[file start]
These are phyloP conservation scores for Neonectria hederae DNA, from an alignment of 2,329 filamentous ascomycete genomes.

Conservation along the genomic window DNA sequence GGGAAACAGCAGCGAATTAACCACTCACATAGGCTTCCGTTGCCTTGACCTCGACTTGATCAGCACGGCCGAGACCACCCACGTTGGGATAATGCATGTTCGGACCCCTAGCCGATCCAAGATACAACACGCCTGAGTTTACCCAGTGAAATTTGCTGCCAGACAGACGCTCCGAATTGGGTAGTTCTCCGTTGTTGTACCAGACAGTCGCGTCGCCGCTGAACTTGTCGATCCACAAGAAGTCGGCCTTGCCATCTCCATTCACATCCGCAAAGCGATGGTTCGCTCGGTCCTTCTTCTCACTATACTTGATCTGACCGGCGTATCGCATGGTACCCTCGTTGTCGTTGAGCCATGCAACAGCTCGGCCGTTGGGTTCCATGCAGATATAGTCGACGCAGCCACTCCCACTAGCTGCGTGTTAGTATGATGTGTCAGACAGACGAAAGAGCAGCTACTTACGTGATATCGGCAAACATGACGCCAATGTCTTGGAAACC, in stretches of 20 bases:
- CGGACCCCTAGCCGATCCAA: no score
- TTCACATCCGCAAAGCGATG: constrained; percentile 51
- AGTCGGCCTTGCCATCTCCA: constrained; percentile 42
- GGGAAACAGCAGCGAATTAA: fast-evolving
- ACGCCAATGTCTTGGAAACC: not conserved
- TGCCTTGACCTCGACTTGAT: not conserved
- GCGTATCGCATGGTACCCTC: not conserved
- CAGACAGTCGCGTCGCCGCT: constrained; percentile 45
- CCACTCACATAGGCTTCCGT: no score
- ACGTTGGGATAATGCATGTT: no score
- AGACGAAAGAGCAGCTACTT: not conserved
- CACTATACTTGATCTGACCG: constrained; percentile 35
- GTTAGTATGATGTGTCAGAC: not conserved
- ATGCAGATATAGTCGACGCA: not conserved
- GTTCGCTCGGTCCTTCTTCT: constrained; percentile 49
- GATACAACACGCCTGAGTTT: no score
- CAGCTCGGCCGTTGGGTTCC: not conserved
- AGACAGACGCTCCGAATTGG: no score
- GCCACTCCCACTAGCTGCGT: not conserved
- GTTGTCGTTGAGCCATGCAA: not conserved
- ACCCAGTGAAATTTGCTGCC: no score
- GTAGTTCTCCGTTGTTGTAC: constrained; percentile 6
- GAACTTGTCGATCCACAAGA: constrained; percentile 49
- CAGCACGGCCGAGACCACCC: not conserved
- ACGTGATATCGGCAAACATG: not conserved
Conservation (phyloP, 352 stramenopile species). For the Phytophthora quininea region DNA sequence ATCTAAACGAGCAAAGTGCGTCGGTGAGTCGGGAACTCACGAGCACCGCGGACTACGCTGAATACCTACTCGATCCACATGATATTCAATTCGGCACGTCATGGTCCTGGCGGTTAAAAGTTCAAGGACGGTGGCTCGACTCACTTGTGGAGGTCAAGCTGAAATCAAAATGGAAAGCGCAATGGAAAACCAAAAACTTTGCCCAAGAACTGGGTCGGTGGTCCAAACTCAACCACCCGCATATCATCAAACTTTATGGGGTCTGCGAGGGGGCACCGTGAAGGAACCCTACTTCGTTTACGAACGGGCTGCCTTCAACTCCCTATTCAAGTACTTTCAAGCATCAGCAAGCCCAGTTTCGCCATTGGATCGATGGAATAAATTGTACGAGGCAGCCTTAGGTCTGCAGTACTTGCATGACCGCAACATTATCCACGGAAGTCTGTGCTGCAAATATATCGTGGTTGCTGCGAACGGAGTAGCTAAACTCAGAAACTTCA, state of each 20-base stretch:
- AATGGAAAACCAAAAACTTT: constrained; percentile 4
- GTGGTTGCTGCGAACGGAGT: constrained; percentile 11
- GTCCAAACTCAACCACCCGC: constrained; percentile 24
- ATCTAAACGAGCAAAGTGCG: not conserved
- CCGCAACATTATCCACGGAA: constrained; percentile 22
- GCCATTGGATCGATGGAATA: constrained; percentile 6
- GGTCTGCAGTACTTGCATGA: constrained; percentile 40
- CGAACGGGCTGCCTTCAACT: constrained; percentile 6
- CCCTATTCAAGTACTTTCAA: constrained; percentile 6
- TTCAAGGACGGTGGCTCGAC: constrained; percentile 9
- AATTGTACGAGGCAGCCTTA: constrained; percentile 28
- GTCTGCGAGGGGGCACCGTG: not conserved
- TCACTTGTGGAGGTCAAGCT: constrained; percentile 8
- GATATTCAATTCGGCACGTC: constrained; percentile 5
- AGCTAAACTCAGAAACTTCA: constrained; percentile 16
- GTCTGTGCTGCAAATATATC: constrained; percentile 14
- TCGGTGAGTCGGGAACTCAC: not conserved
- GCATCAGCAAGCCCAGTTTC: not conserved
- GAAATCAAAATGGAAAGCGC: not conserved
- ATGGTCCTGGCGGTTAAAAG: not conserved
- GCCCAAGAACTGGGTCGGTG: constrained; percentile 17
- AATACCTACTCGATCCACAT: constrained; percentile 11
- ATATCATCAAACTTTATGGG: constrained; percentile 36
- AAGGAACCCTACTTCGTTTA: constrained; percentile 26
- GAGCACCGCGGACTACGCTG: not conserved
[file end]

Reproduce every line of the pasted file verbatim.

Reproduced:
These are phyloP conservation scores for Neonectria hederae DNA, from an alignment of 2,329 filamentous ascomycete genomes.

Conservation along the genomic window DNA sequence GGGAAACAGCAGCGAATTAACCACTCACATAGGCTTCCGTTGCCTTGACCTCGACTTGATCAGCACGGCCGAGACCACCCACGTTGGGATAATGCATGTTCGGACCCCTAGCCGATCCAAGATACAACACGCCTGAGTTTACCCAGTGAAATTTGCTGCCAGACAGACGCTCCGAATTGGGTAGTTCTCCGTTGTTGTACCAGACAGTCGCGTCGCCGCTGAACTTGTCGATCCACAAGAAGTCGGCCTTGCCATCTCCATTCACATCCGCAAAGCGATGGTTCGCTCGGTCCTTCTTCTCACTATACTTGATCTGACCGGCGTATCGCATGGTACCCTCGTTGTCGTTGAGCCATGCAACAGCTCGGCCGTTGGGTTCCATGCAGATATAGTCGACGCAGCCACTCCCACTAGCTGCGTGTTAGTATGATGTGTCAGACAGACGAAAGAGCAGCTACTTACGTGATATCGGCAAACATGACGCCAATGTCTTGGAAACC, in stretches of 20 bases:
- CGGACCCCTAGCCGATCCAA: no score
- TTCACATCCGCAAAGCGATG: constrained; percentile 51
- AGTCGGCCTTGCCATCTCCA: constrained; percentile 42
- GGGAAACAGCAGCGAATTAA: fast-evolving
- ACGCCAATGTCTTGGAAACC: not conserved
- TGCCTTGACCTCGACTTGAT: not conserved
- GCGTATCGCATGGTACCCTC: not conserved
- CAGACAGTCGCGTCGCCGCT: constrained; percentile 45
- CCACTCACATAGGCTTCCGT: no score
- ACGTTGGGATAATGCATGTT: no score
- AGACGAAAGAGCAGCTACTT: not conserved
- CACTATACTTGATCTGACCG: constrained; percentile 35
- GTTAGTATGATGTGTCAGAC: not conserved
- ATGCAGATATAGTCGACGCA: not conserved
- GTTCGCTCGGTCCTTCTTCT: constrained; percentile 49
- GATACAACACGCCTGAGTTT: no score
- CAGCTCGGCCGTTGGGTTCC: not conserved
- AGACAGACGCTCCGAATTGG: no score
- GCCACTCCCACTAGCTGCGT: not conserved
- GTTGTCGTTGAGCCATGCAA: not conserved
- ACCCAGTGAAATTTGCTGCC: no score
- GTAGTTCTCCGTTGTTGTAC: constrained; percentile 6
- GAACTTGTCGATCCACAAGA: constrained; percentile 49
- CAGCACGGCCGAGACCACCC: not conserved
- ACGTGATATCGGCAAACATG: not conserved
Conservation (phyloP, 352 stramenopile species). For the Phytophthora quininea region DNA sequence ATCTAAACGAGCAAAGTGCGTCGGTGAGTCGGGAACTCACGAGCACCGCGGACTACGCTGAATACCTACTCGATCCACATGATATTCAATTCGGCACGTCATGGTCCTGGCGGTTAAAAGTTCAAGGACGGTGGCTCGACTCACTTGTGGAGGTCAAGCTGAAATCAAAATGGAAAGCGCAATGGAAAACCAAAAACTTTGCCCAAGAACTGGGTCGGTGGTCCAAACTCAACCACCCGCATATCATCAAACTTTATGGGGTCTGCGAGGGGGCACCGTGAAGGAACCCTACTTCGTTTACGAACGGGCTGCCTTCAACTCCCTATTCAAGTACTTTCAAGCATCAGCAAGCCCAGTTTCGCCATTGGATCGATGGAATAAATTGTACGAGGCAGCCTTAGGTCTGCAGTACTTGCATGACCGCAACATTATCCACGGAAGTCTGTGCTGCAAATATATCGTGGTTGCTGCGAACGGAGTAGCTAAACTCAGAAACTTCA, state of each 20-base stretch:
- AATGGAAAACCAAAAACTTT: constrained; percentile 4
- GTGGTTGCTGCGAACGGAGT: constrained; percentile 11
- GTCCAAACTCAACCACCCGC: constrained; percentile 24
- ATCTAAACGAGCAAAGTGCG: not conserved
- CCGCAACATTATCCACGGAA: constrained; percentile 22
- GCCATTGGATCGATGGAATA: constrained; percentile 6
- GGTCTGCAGTACTTGCATGA: constrained; percentile 40
- CGAACGGGCTGCCTTCAACT: constrained; percentile 6
- CCCTATTCAAGTACTTTCAA: constrained; percentile 6
- TTCAAGGACGGTGGCTCGAC: constrained; percentile 9
- AATTGTACGAGGCAGCCTTA: constrained; percentile 28
- GTCTGCGAGGGGGCACCGTG: not conserved
- TCACTTGTGGAGGTCAAGCT: constrained; percentile 8
- GATATTCAATTCGGCACGTC: constrained; percentile 5
- AGCTAAACTCAGAAACTTCA: constrained; percentile 16
- GTCTGTGCTGCAAATATATC: constrained; percentile 14
- TCGGTGAGTCGGGAACTCAC: not conserved
- GCATCAGCAAGCCCAGTTTC: not conserved
- GAAATCAAAATGGAAAGCGC: not conserved
- ATGGTCCTGGCGGTTAAAAG: not conserved
- GCCCAAGAACTGGGTCGGTG: constrained; percentile 17
- AATACCTACTCGATCCACAT: constrained; percentile 11
- ATATCATCAAACTTTATGGG: constrained; percentile 36
- AAGGAACCCTACTTCGTTTA: constrained; percentile 26
- GAGCACCGCGGACTACGCTG: not conserved